|Bettina Fassl||Animal Protection Alliance||1,103||1.4|
|André Jordan||Die PARTEI||860||1.1|
|Source: City of Magdeburg|
City council Edit
The most recent city council election was held on 26 May 2019, and the results were as follows:
|Christian Democratic Union (CDU)||55,969||18.6||6.6||10||4|
|Social Democratic Party (SPD)||50,794||16.9||8.5||9||5|
|Alliance 90/The Greens (Grüne)||46,127||15.4||4.8||9||3|
|The Left (Die Linke)||45,922||15.3||6.9||9||4|
|Alternative for Germany (AfD)||43,200||14.4||9.6||8||5|
|Free Democratic Party (FDP)||16,157||5.4||2.1||3||1|
|Magdeburg Garden Party (Gartenpartei)||12,709||4.2||2.3||2||1|
|Human Environment Animal Protection (Tierschutzpartei)||9,871||3.3||1.2||2||1|
|Alliance for Magdeburg (BfM)||4,384||1.5||0.1||1||±0|
|Alliance for Human Rights, Animal and Nature Protection (Tierschutzallianz)||4,061||1.4||1.0||1||1|
|Source: City of Magdeburg|
The Otto-von-Guericke University Magdeburg (German: Otto-von-Guericke-Universität Magdeburg) was founded in 1993 and is one of the newest universities in Germany. The university in Magdeburg has about 13,000 students in nine faculties. There are 11,700 papers published in international journals from this institute.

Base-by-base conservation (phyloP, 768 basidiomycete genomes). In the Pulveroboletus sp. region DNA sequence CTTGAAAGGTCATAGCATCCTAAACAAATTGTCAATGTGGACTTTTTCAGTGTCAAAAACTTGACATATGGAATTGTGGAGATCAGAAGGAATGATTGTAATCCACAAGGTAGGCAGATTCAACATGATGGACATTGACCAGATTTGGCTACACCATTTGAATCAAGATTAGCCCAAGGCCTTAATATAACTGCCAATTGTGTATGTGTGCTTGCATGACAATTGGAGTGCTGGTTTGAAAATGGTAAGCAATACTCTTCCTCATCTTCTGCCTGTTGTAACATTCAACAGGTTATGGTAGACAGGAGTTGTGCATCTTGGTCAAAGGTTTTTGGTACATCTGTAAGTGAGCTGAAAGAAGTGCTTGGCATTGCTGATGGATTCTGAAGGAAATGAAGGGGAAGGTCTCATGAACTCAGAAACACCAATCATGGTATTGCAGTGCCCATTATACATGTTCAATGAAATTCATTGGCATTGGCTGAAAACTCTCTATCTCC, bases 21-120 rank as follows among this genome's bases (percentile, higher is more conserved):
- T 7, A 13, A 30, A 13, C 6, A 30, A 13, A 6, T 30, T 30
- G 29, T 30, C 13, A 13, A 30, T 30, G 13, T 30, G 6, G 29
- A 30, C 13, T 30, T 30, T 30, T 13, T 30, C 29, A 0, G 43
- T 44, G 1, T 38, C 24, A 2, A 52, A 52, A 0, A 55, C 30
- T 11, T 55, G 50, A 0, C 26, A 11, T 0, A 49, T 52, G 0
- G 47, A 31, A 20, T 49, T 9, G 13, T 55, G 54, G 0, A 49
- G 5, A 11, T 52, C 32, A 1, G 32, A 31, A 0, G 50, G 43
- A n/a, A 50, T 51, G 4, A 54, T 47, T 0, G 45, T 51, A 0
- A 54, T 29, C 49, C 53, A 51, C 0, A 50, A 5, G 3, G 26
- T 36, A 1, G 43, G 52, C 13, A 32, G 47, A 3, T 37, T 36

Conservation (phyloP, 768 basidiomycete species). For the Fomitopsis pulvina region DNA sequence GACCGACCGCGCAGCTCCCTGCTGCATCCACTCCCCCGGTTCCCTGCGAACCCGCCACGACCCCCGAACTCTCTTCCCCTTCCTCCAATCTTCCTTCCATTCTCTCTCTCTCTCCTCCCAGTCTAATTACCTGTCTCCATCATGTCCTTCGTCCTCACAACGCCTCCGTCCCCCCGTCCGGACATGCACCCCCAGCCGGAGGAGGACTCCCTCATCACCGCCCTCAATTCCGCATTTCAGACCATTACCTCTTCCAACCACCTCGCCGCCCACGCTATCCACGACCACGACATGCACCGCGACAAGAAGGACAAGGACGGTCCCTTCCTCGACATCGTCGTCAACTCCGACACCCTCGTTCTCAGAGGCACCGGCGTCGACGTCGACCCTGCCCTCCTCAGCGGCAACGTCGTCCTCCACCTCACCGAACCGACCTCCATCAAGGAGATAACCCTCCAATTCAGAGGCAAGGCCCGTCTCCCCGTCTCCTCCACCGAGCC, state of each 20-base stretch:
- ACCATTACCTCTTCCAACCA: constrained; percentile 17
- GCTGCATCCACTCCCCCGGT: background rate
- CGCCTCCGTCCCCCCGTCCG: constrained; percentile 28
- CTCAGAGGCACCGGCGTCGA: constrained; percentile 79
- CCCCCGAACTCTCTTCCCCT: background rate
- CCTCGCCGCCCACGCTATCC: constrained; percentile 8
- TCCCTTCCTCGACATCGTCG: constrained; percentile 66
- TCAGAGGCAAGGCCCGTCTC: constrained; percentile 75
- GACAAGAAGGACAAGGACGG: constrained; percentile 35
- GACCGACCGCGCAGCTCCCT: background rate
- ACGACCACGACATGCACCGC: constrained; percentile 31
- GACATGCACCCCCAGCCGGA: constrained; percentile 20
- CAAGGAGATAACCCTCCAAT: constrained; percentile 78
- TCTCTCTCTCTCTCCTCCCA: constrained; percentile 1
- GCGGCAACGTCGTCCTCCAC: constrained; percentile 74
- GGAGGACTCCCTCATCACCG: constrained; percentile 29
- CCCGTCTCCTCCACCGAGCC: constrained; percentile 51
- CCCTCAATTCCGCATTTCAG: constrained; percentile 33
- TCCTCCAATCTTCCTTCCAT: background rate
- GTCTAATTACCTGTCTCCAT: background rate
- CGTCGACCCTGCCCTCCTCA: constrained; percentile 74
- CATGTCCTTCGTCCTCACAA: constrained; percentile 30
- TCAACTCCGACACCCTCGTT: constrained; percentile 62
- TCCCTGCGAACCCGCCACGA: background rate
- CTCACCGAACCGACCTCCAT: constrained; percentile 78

The Magdeburg-Stendal University of Applied Sciences was founded in 1991. There are 30 direct study programs in five departments in Magdeburg and two departments in Stendal. The university has more than 130 professors and approximately 4,500 students at Magdeburg and 1,900 at Stendal.
Aerial view of the University area
Campus tower of the Otto-von-Guericke University Magdeburg
Building No.1 of the University of Applied Sciences in Magdeburg
Conservatory – "Georg-Philipp-Telemann"
Culture and architecture Edit
Magdeburg has a municipal theatre, Theater Magdeburg.